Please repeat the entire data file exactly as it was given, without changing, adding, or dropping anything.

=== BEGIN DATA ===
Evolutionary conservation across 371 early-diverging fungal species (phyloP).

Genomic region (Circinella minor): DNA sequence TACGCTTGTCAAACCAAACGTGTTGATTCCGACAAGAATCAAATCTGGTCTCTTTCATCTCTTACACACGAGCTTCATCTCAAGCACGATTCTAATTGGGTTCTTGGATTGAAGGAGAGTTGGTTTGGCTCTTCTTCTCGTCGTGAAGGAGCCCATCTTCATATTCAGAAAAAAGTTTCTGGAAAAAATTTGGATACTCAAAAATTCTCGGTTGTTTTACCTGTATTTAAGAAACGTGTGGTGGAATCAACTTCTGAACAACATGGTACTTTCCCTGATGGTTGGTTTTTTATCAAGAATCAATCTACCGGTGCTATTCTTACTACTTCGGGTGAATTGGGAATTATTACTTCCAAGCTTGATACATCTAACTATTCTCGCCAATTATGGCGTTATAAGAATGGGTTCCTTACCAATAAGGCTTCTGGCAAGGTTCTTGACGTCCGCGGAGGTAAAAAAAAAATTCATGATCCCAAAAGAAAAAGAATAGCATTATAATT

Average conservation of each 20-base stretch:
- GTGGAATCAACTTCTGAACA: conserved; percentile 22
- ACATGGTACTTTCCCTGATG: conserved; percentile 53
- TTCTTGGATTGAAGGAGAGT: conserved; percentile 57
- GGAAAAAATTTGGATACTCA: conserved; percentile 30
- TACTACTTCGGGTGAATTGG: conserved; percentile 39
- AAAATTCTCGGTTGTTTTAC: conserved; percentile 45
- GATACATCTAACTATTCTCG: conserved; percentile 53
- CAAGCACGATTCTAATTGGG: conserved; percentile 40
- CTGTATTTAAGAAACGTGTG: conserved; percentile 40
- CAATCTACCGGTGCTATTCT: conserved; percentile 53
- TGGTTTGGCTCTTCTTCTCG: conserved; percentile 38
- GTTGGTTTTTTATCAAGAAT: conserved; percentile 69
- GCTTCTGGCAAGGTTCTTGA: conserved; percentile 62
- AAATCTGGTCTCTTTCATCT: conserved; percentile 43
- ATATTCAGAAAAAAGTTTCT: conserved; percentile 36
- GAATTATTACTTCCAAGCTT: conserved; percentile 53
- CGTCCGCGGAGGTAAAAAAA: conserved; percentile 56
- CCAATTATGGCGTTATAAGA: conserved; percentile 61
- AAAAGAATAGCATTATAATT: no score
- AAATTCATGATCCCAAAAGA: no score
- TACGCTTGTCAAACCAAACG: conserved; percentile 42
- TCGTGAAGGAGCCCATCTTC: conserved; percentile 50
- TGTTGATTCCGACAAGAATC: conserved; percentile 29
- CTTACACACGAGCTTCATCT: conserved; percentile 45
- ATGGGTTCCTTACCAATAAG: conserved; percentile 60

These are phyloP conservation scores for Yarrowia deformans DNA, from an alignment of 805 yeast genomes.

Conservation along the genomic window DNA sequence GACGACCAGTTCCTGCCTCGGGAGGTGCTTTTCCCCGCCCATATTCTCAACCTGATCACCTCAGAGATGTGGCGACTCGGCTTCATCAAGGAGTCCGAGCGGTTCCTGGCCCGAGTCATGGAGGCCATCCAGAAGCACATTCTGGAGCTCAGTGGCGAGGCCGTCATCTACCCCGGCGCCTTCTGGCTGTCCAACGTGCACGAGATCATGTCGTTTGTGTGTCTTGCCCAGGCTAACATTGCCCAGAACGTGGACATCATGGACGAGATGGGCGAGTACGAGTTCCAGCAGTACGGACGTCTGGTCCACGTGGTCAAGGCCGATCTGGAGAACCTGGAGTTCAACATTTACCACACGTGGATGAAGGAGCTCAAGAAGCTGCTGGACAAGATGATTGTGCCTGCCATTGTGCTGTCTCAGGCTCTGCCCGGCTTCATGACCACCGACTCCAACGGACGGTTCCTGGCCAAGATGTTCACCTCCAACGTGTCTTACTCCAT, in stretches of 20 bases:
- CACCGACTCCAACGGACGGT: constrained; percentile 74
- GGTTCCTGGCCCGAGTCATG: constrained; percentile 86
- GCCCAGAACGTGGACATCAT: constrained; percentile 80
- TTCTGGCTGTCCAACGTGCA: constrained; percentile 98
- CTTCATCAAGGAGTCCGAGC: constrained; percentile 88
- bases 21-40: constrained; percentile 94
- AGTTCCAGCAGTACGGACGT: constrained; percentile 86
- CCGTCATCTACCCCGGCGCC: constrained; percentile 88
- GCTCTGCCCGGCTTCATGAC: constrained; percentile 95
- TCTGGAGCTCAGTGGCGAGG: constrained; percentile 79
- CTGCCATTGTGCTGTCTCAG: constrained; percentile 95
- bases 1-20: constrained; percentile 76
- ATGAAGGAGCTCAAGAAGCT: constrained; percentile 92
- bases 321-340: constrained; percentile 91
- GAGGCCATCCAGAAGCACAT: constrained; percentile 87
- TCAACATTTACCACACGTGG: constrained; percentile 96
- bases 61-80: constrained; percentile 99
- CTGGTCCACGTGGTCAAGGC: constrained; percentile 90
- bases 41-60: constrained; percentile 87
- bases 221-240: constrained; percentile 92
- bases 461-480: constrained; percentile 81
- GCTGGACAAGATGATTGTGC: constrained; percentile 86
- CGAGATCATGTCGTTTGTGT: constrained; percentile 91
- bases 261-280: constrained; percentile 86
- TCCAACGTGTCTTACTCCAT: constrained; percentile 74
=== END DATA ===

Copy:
Evolutionary conservation across 371 early-diverging fungal species (phyloP).

Genomic region (Circinella minor): DNA sequence TACGCTTGTCAAACCAAACGTGTTGATTCCGACAAGAATCAAATCTGGTCTCTTTCATCTCTTACACACGAGCTTCATCTCAAGCACGATTCTAATTGGGTTCTTGGATTGAAGGAGAGTTGGTTTGGCTCTTCTTCTCGTCGTGAAGGAGCCCATCTTCATATTCAGAAAAAAGTTTCTGGAAAAAATTTGGATACTCAAAAATTCTCGGTTGTTTTACCTGTATTTAAGAAACGTGTGGTGGAATCAACTTCTGAACAACATGGTACTTTCCCTGATGGTTGGTTTTTTATCAAGAATCAATCTACCGGTGCTATTCTTACTACTTCGGGTGAATTGGGAATTATTACTTCCAAGCTTGATACATCTAACTATTCTCGCCAATTATGGCGTTATAAGAATGGGTTCCTTACCAATAAGGCTTCTGGCAAGGTTCTTGACGTCCGCGGAGGTAAAAAAAAAATTCATGATCCCAAAAGAAAAAGAATAGCATTATAATT

Average conservation of each 20-base stretch:
- GTGGAATCAACTTCTGAACA: conserved; percentile 22
- ACATGGTACTTTCCCTGATG: conserved; percentile 53
- TTCTTGGATTGAAGGAGAGT: conserved; percentile 57
- GGAAAAAATTTGGATACTCA: conserved; percentile 30
- TACTACTTCGGGTGAATTGG: conserved; percentile 39
- AAAATTCTCGGTTGTTTTAC: conserved; percentile 45
- GATACATCTAACTATTCTCG: conserved; percentile 53
- CAAGCACGATTCTAATTGGG: conserved; percentile 40
- CTGTATTTAAGAAACGTGTG: conserved; percentile 40
- CAATCTACCGGTGCTATTCT: conserved; percentile 53
- TGGTTTGGCTCTTCTTCTCG: conserved; percentile 38
- GTTGGTTTTTTATCAAGAAT: conserved; percentile 69
- GCTTCTGGCAAGGTTCTTGA: conserved; percentile 62
- AAATCTGGTCTCTTTCATCT: conserved; percentile 43
- ATATTCAGAAAAAAGTTTCT: conserved; percentile 36
- GAATTATTACTTCCAAGCTT: conserved; percentile 53
- CGTCCGCGGAGGTAAAAAAA: conserved; percentile 56
- CCAATTATGGCGTTATAAGA: conserved; percentile 61
- AAAAGAATAGCATTATAATT: no score
- AAATTCATGATCCCAAAAGA: no score
- TACGCTTGTCAAACCAAACG: conserved; percentile 42
- TCGTGAAGGAGCCCATCTTC: conserved; percentile 50
- TGTTGATTCCGACAAGAATC: conserved; percentile 29
- CTTACACACGAGCTTCATCT: conserved; percentile 45
- ATGGGTTCCTTACCAATAAG: conserved; percentile 60

These are phyloP conservation scores for Yarrowia deformans DNA, from an alignment of 805 yeast genomes.

Conservation along the genomic window DNA sequence GACGACCAGTTCCTGCCTCGGGAGGTGCTTTTCCCCGCCCATATTCTCAACCTGATCACCTCAGAGATGTGGCGACTCGGCTTCATCAAGGAGTCCGAGCGGTTCCTGGCCCGAGTCATGGAGGCCATCCAGAAGCACATTCTGGAGCTCAGTGGCGAGGCCGTCATCTACCCCGGCGCCTTCTGGCTGTCCAACGTGCACGAGATCATGTCGTTTGTGTGTCTTGCCCAGGCTAACATTGCCCAGAACGTGGACATCATGGACGAGATGGGCGAGTACGAGTTCCAGCAGTACGGACGTCTGGTCCACGTGGTCAAGGCCGATCTGGAGAACCTGGAGTTCAACATTTACCACACGTGGATGAAGGAGCTCAAGAAGCTGCTGGACAAGATGATTGTGCCTGCCATTGTGCTGTCTCAGGCTCTGCCCGGCTTCATGACCACCGACTCCAACGGACGGTTCCTGGCCAAGATGTTCACCTCCAACGTGTCTTACTCCAT, in stretches of 20 bases:
- CACCGACTCCAACGGACGGT: constrained; percentile 74
- GGTTCCTGGCCCGAGTCATG: constrained; percentile 86
- GCCCAGAACGTGGACATCAT: constrained; percentile 80
- TTCTGGCTGTCCAACGTGCA: constrained; percentile 98
- CTTCATCAAGGAGTCCGAGC: constrained; percentile 88
- bases 21-40: constrained; percentile 94
- AGTTCCAGCAGTACGGACGT: constrained; percentile 86
- CCGTCATCTACCCCGGCGCC: constrained; percentile 88
- GCTCTGCCCGGCTTCATGAC: constrained; percentile 95
- TCTGGAGCTCAGTGGCGAGG: constrained; percentile 79
- CTGCCATTGTGCTGTCTCAG: constrained; percentile 95
- bases 1-20: constrained; percentile 76
- ATGAAGGAGCTCAAGAAGCT: constrained; percentile 92
- bases 321-340: constrained; percentile 91
- GAGGCCATCCAGAAGCACAT: constrained; percentile 87
- TCAACATTTACCACACGTGG: constrained; percentile 96
- bases 61-80: constrained; percentile 99
- CTGGTCCACGTGGTCAAGGC: constrained; percentile 90
- bases 41-60: constrained; percentile 87
- bases 221-240: constrained; percentile 92
- bases 461-480: constrained; percentile 81
- GCTGGACAAGATGATTGTGC: constrained; percentile 86
- CGAGATCATGTCGTTTGTGT: constrained; percentile 91
- bases 261-280: constrained; percentile 86
- TCCAACGTGTCTTACTCCAT: constrained; percentile 74